Strategy and Sausages:
A British Strategic Planner in Germany
Friday, 10 October 2014
Googlephobia and other German idiosyncracies
I had a visit from my insurance rep today. A personal visit. He knocked my door, came in and sat down in one of our armchairs. I offered him a cup of coffee and he chatted me through the various changes to my policies. Although I ended up signing on a dotted line that was on one of those nifty digital gadgets, it was otherwise to all extents and purposes like a visit from the man from the Pru, fifty years later and in German.
Yesterday I tried to get into my National Savings and Investments online account. Oh dear. When I set it up I had to remember a picture, a phrase, the answer to five or six silly security questions plus concoct a password containing at-least-one-but-not-all-of-upper-case-lower-case-symbols-blah-blah. It all ended in tears (or swearing) and a wait on a customer call line.
Personal, face-to-face relationships with private customers have not died out in Germany. I am sure that a lot of it comes from the natural German resistance to doing too much online, and a general risk-aversiveness.
Sometimes the bureaucracy, rules and regulations and wariness of just doing it drive me nuts. It must be a horror to try and set up a business in Germany, especially anything that's online-based. Just look at the pickle that Uberpop got themselves into here.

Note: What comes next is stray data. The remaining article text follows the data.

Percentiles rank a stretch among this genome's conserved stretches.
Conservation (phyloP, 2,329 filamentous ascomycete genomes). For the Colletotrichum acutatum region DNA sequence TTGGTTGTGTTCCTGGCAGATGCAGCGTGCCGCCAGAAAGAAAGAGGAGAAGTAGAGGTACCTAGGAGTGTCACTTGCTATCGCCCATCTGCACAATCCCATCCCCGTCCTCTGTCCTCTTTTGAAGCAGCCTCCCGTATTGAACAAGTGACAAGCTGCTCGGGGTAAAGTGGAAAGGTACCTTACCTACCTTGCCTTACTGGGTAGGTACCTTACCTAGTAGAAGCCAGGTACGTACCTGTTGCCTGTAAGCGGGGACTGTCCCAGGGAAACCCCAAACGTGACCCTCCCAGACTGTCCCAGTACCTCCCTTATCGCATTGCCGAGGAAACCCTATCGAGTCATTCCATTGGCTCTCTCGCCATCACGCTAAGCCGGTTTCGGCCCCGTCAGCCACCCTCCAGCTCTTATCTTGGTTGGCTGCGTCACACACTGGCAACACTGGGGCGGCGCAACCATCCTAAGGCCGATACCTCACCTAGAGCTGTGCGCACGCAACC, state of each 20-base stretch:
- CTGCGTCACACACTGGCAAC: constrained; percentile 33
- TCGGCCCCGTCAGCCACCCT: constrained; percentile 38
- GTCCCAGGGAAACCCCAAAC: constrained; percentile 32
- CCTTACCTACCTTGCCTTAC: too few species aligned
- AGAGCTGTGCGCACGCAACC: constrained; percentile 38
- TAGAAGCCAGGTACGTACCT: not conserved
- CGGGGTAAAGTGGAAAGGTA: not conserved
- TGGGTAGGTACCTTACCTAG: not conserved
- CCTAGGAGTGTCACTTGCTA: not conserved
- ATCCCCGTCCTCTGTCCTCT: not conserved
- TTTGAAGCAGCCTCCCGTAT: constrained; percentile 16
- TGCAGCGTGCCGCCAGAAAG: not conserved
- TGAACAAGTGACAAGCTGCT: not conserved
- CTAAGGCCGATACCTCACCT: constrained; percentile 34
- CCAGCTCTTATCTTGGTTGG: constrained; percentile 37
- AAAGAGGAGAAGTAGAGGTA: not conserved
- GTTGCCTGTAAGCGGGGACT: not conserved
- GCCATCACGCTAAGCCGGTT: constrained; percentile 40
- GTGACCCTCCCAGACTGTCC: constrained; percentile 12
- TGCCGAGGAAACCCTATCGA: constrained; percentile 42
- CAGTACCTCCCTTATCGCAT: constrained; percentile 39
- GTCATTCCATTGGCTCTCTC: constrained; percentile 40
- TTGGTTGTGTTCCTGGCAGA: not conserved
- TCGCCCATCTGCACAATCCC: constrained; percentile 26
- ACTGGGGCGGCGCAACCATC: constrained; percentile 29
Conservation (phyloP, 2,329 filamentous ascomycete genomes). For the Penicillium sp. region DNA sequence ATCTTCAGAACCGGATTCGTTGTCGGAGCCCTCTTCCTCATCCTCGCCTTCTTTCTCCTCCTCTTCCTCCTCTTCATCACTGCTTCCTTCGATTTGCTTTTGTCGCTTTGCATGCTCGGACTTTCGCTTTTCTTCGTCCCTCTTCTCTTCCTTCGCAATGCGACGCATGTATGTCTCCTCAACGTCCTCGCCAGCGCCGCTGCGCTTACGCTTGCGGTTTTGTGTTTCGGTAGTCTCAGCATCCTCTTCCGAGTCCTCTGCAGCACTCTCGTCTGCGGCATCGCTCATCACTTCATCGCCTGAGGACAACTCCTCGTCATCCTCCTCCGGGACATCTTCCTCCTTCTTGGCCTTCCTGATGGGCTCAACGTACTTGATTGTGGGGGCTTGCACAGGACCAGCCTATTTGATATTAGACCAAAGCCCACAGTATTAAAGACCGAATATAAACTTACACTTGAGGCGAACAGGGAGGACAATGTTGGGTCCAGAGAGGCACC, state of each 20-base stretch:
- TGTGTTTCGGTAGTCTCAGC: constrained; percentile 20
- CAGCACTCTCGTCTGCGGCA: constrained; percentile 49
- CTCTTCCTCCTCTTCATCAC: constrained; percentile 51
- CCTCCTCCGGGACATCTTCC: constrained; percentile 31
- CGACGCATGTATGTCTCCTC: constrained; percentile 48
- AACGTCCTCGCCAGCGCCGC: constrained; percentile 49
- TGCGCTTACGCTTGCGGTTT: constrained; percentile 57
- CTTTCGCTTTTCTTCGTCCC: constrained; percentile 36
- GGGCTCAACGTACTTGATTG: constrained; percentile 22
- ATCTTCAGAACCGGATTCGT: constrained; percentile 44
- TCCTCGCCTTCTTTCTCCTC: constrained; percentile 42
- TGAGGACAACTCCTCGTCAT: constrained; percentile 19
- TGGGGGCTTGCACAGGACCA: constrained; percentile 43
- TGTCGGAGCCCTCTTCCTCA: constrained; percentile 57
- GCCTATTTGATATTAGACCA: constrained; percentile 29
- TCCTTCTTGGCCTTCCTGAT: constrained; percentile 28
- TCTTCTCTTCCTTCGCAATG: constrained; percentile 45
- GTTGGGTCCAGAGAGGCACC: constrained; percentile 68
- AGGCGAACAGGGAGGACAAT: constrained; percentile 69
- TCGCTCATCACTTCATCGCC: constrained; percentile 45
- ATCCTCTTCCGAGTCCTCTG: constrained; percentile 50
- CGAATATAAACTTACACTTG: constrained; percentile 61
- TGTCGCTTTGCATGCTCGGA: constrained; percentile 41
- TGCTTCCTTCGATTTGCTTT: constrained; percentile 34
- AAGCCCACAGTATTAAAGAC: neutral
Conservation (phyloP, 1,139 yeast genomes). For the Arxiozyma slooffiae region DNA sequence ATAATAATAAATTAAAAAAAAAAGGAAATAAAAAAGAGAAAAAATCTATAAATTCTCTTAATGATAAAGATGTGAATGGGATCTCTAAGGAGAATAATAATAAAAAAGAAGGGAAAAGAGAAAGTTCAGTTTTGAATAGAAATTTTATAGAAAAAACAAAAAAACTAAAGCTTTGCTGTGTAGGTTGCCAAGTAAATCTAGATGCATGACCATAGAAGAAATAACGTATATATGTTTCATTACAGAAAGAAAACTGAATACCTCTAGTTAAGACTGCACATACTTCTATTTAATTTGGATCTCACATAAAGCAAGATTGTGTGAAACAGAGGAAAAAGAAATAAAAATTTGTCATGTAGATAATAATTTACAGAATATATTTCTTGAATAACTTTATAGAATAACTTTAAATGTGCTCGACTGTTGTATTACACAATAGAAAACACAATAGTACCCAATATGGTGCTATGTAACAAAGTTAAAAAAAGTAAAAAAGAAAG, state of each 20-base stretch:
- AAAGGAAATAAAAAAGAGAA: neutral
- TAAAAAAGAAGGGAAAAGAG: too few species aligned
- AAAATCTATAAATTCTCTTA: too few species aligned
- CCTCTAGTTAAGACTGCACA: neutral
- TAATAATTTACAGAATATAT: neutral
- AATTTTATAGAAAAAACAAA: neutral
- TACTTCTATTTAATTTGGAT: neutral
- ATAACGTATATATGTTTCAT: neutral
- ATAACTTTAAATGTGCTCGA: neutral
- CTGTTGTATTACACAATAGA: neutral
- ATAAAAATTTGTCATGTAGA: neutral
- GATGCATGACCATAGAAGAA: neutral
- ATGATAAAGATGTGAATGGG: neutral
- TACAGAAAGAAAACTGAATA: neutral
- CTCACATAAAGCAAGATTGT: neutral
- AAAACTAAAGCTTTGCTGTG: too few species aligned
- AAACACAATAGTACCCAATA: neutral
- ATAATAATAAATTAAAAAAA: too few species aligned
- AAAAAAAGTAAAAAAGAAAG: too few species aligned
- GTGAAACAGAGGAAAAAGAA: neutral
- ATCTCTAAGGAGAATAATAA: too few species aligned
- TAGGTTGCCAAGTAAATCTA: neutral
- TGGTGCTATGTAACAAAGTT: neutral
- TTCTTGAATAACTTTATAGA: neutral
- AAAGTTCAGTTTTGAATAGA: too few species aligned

But a lot of it stems from a very real concern over privacy of the individual and openness on the part of companies, which can't be a bad thing. In my encounter with the insurance man, although I invited him into my home, I have the impression that my financial and household details are just between me and that firm, not floating around for all to hack into. And that the company won't have disappeared next year.
Although Germans still seem happy to use Google's services, the company has become something of a bogeyman here, described as octopoid by some. The cynical may say that it's the old-guard Germans, stuck in the 20th century with their reliance on manufacturing who don't want the cool geeks from Silicon valley snatching their business.
But I think we can all learn a bit of cautiousness from a people that spent 60 years under state surveillance of one sort or another.
When I was little, I wanted to be a spy. I got off to a good start, studying Psychology at Trinity College, Cambridge but somehow got side-tracked into the wonderful world of advertising and marketing.
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